“There appears to be an appetite among conservatives to get ‘right on crime,’” said Vikrant Reddy, a senior research follow with CKI.
“Conservatives …want reforms that prioritize public safety, respect individual rights and advance human dignity.”

Underlining the pro-reform attitudes, more 63 percent of Trump voters agreed with the notion that “judges should have more freedom to assign forms of punishment other than prisons,” such as civil or community service.

At least 54 percent of those surveyed reported knowing someone who is or has been incarcerated.

The poll surveyed 1,200 voters on their views on a range of criminal justice issues, including civil asset forfeiture, overcriminalization and mandatory minimum sentencing.

A majority of the voters also agreed that police should not have the right to seize private assets of a suspect even if that individual is never prosecuted, a major argument advanced by leading conservative supporters.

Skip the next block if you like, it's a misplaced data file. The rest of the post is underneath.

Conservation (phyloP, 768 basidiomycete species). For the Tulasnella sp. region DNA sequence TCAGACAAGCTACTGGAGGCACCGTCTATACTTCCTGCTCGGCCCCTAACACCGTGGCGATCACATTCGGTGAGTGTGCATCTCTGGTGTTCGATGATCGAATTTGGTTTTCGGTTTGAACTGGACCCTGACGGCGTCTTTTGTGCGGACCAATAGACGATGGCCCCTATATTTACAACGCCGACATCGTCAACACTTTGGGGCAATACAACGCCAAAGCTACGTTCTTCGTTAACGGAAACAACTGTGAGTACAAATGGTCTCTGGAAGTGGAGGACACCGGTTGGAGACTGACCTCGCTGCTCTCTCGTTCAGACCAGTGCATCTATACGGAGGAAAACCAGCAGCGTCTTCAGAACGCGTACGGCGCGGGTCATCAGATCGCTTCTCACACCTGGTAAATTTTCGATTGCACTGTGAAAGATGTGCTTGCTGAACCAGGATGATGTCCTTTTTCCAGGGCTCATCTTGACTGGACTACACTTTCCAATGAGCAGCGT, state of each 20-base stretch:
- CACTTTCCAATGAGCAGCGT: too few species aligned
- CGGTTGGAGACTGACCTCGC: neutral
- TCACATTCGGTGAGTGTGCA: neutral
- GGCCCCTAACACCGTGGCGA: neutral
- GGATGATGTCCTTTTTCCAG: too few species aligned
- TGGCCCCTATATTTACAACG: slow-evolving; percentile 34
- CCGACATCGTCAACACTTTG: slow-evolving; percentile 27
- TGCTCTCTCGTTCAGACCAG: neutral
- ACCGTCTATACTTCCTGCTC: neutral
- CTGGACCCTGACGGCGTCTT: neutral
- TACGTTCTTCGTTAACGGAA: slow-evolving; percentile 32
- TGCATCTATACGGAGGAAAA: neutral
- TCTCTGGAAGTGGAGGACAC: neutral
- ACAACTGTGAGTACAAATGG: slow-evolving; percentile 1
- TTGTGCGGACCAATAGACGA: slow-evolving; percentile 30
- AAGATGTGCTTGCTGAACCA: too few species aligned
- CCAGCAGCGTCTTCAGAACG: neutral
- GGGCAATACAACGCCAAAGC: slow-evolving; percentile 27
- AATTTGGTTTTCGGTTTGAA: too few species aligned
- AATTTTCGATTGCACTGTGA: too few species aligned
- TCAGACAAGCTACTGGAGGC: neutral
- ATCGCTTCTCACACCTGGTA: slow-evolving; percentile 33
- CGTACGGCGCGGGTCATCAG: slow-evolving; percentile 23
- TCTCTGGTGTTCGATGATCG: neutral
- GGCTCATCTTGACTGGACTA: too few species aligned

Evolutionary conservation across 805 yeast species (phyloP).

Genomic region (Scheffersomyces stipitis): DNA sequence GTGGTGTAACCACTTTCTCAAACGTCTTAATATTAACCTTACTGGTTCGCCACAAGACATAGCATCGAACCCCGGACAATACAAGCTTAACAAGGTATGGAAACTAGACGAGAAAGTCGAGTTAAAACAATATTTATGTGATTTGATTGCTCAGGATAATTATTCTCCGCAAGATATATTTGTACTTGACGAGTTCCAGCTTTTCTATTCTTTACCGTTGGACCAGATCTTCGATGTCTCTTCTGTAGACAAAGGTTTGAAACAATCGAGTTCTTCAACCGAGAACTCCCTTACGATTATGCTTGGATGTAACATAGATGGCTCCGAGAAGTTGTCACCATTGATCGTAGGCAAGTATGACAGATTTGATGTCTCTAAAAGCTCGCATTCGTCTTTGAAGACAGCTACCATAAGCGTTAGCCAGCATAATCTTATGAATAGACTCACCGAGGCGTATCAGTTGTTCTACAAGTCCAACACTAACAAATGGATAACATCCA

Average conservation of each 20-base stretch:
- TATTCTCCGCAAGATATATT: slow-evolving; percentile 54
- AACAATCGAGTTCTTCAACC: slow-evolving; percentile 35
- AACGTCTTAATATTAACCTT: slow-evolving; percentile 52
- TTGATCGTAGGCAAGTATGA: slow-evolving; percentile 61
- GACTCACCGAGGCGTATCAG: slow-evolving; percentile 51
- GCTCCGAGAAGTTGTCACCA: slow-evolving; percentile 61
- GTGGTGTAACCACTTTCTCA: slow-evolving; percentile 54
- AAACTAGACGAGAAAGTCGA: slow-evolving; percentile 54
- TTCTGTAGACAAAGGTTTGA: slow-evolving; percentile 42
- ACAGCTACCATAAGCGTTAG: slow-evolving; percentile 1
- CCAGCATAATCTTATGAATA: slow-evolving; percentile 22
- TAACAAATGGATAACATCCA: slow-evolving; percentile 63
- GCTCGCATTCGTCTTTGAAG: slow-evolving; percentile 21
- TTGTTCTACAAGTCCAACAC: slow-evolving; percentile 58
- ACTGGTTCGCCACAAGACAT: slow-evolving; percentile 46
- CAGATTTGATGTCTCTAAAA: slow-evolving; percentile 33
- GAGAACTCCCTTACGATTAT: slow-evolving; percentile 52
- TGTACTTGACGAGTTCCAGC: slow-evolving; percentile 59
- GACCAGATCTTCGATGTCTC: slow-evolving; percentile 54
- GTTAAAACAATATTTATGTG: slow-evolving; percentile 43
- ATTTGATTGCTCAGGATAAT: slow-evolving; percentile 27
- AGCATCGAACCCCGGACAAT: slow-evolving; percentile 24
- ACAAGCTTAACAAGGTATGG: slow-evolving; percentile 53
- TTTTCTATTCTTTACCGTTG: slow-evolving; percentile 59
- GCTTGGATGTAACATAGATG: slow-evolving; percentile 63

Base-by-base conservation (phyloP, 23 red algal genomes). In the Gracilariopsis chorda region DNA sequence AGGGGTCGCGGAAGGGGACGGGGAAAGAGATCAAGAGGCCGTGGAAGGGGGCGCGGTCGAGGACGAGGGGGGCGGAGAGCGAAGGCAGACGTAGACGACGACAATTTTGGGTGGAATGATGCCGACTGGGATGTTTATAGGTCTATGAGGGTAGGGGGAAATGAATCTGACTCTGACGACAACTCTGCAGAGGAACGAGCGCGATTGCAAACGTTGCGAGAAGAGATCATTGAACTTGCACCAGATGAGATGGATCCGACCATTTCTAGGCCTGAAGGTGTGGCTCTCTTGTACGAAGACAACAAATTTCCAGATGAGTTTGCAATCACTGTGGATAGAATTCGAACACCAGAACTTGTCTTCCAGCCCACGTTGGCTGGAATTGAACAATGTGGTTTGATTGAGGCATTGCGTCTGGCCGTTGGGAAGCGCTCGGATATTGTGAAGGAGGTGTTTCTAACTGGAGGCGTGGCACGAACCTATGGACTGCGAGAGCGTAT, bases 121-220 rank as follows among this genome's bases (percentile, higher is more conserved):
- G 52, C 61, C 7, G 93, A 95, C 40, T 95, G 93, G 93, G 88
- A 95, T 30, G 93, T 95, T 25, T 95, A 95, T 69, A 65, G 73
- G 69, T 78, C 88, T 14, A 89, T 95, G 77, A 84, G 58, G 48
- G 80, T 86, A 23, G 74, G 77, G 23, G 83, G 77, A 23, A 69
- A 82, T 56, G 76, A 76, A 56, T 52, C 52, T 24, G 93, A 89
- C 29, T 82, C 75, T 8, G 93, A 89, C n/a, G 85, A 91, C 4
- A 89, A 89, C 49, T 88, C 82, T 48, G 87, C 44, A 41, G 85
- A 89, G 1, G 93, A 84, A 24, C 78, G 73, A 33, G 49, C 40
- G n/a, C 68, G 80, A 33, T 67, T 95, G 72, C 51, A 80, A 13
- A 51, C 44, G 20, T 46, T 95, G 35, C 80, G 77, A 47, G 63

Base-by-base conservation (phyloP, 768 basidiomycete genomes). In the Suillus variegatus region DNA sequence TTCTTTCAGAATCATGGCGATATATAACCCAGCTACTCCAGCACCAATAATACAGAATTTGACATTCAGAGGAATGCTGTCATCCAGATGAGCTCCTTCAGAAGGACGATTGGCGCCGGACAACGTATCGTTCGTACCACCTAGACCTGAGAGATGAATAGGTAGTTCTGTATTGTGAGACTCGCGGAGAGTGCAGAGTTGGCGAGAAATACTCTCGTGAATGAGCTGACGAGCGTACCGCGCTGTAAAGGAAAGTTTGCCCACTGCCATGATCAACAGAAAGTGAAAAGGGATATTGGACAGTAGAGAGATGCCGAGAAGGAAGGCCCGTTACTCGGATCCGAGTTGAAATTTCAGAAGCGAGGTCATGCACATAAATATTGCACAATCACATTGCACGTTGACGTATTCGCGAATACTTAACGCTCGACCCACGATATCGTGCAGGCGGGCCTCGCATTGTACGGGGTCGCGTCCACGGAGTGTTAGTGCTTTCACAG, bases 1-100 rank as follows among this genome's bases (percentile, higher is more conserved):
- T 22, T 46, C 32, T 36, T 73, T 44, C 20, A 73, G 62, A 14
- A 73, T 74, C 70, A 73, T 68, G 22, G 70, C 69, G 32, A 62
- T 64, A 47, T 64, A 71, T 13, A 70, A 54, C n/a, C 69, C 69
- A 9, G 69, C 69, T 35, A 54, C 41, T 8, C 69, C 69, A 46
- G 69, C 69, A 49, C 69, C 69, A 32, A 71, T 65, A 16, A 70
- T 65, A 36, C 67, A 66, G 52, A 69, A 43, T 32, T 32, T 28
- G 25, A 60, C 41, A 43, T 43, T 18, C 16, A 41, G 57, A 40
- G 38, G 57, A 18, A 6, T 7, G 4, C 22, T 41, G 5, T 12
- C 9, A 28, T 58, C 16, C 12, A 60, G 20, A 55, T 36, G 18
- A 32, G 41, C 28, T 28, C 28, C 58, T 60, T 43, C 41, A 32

For survey details, please click here.


Some Offenders Believe That Justice Reforms Are BS

Subtitles: Are we playing a game of meaningless gestures? Is Ban the Box pointless? Is voting a hollow gesture? Offenders, criminals or justice-involved individuals; are labels important? Author By Leonard A. Sipes, Jr. Thirty-five years of speaking for national and state criminal justice agencies. Former Senior Specialist for Crime Prevention for the Department of Justice’s […]

Subtitles: Are we playing a game of meaningless gestures? Is Ban the Box pointless? Is voting a hollow gesture? Offenders, criminals or justice-involved individuals; are labels important? Author By Leonard A. Sipes, Jr. Thirty-five years of speaking for national and state criminal justice agencies. Former Senior Specialist for Crime Prevention for the Department of Justice’s […]